Font Friday

Mayenne Sans (free font)

The quirky contrasting sans seir typeface Mayenne Sans  on a mobile phone in a headline and pull quote.

Display typeface

by Studio Triple

1 Style

Bold

License

Free

Best for

Specialty

Expressive look and tight metrics make it ideal for impactful titles or headings.

My thoughts on Mayenne Sans

Mayenne Sans is a special, tight, and rich in contrast treat for your eyes. I love how rhythmic, quirky, and lively it comes across. This free font by Studio Triple was designed for the department of the Mayenne (see it on their website applied in the headings). It’s a straight forward display typeface made for text in larger sizes or very short paragraphs. It is too striking for longer reading text, and too rich in contrast for smaller sizes (below 16 px).

The x-height of Mayenne Sans and Merriweather Sans in comparison. The short ascenders of Mayenne Sans don’t reach above the cap height.
Mayenne Sans’ large x-height gets more obvious when compared to Merriweather Sans, a font for body text. The ascenders and descenders of Mayenne Sans are very short. Look at the h that does not go above the cap height.

A main feature of Mayenne Sans is the tremendous x-height. The x-height is used to define how high lower-case letters are compared to the cap height of upper-case letters (more about this in this video). The large x-height and the very short ascenders and descenders make it ideal for compact headings and brief paragraphs. Set it with very tight leading (little line height) and create a nice, texture-like appearance. In that sense Mayenne Sans could almost be a contemporary Blackletter.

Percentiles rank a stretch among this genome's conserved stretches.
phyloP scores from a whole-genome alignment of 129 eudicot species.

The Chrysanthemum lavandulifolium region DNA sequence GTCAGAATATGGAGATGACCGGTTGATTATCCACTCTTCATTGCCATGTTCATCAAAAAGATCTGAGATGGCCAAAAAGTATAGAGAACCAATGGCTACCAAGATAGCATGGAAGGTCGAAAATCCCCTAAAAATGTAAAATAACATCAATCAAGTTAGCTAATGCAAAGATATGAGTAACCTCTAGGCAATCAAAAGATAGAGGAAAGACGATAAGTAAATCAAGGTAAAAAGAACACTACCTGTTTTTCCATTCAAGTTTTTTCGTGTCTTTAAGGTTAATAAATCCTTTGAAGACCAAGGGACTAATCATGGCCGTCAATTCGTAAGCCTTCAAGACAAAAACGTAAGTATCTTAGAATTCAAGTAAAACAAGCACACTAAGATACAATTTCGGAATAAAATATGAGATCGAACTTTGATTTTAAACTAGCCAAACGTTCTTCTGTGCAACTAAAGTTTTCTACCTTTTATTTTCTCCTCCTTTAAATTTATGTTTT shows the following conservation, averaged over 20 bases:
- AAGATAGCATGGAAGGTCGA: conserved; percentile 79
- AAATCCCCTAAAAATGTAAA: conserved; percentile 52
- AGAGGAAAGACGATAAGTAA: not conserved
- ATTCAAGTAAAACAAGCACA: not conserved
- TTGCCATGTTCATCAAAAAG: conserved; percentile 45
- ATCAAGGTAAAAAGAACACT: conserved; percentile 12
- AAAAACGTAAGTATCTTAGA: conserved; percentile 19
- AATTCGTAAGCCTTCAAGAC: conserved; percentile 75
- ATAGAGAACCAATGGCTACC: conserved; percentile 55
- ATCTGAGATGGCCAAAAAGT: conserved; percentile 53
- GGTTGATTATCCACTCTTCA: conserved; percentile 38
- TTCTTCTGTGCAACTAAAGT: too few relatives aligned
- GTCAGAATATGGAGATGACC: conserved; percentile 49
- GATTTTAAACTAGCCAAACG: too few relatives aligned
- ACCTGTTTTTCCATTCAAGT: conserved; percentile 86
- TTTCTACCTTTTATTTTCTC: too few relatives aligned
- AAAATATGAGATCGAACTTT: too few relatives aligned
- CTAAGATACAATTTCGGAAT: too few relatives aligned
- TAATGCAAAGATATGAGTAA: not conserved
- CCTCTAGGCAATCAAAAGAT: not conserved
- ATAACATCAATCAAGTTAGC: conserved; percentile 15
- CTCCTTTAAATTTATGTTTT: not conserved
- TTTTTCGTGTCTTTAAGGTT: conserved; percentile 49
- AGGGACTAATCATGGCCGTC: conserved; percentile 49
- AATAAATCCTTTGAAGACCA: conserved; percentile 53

In the left column some text is set in Mayenne Sans. It creates a very tight and rhythmic typographic color that almost seems like a texture. This works due to its short ascenders and descenders. In the right column you see Merriweather Sans optically at the same size doesn’t work well. The word spaces seem very loose and the line height too dense. Ascenders and descenders overlap – disgusting!
What looks cool in Mayenne Sans looks odd in Merriweather Sans. Both typefaces are set at the optical same size. This means I increased Merriweather’s font size, so the lower case letters of both fonts have the same height and appear equal in size.

What I want you to take away from this font selection is that it not only depends on the typeface, it is almost more important how you use it. The most brilliant font looses all its power when applied wrong. Like in the example above, Merriweather is not a bad typeface it’s just used horribly. Mayenne Sans looks good but if you’d set a text heavy page in it, you would go blind. It’s up to you as a typographer to decide where to draw the line.

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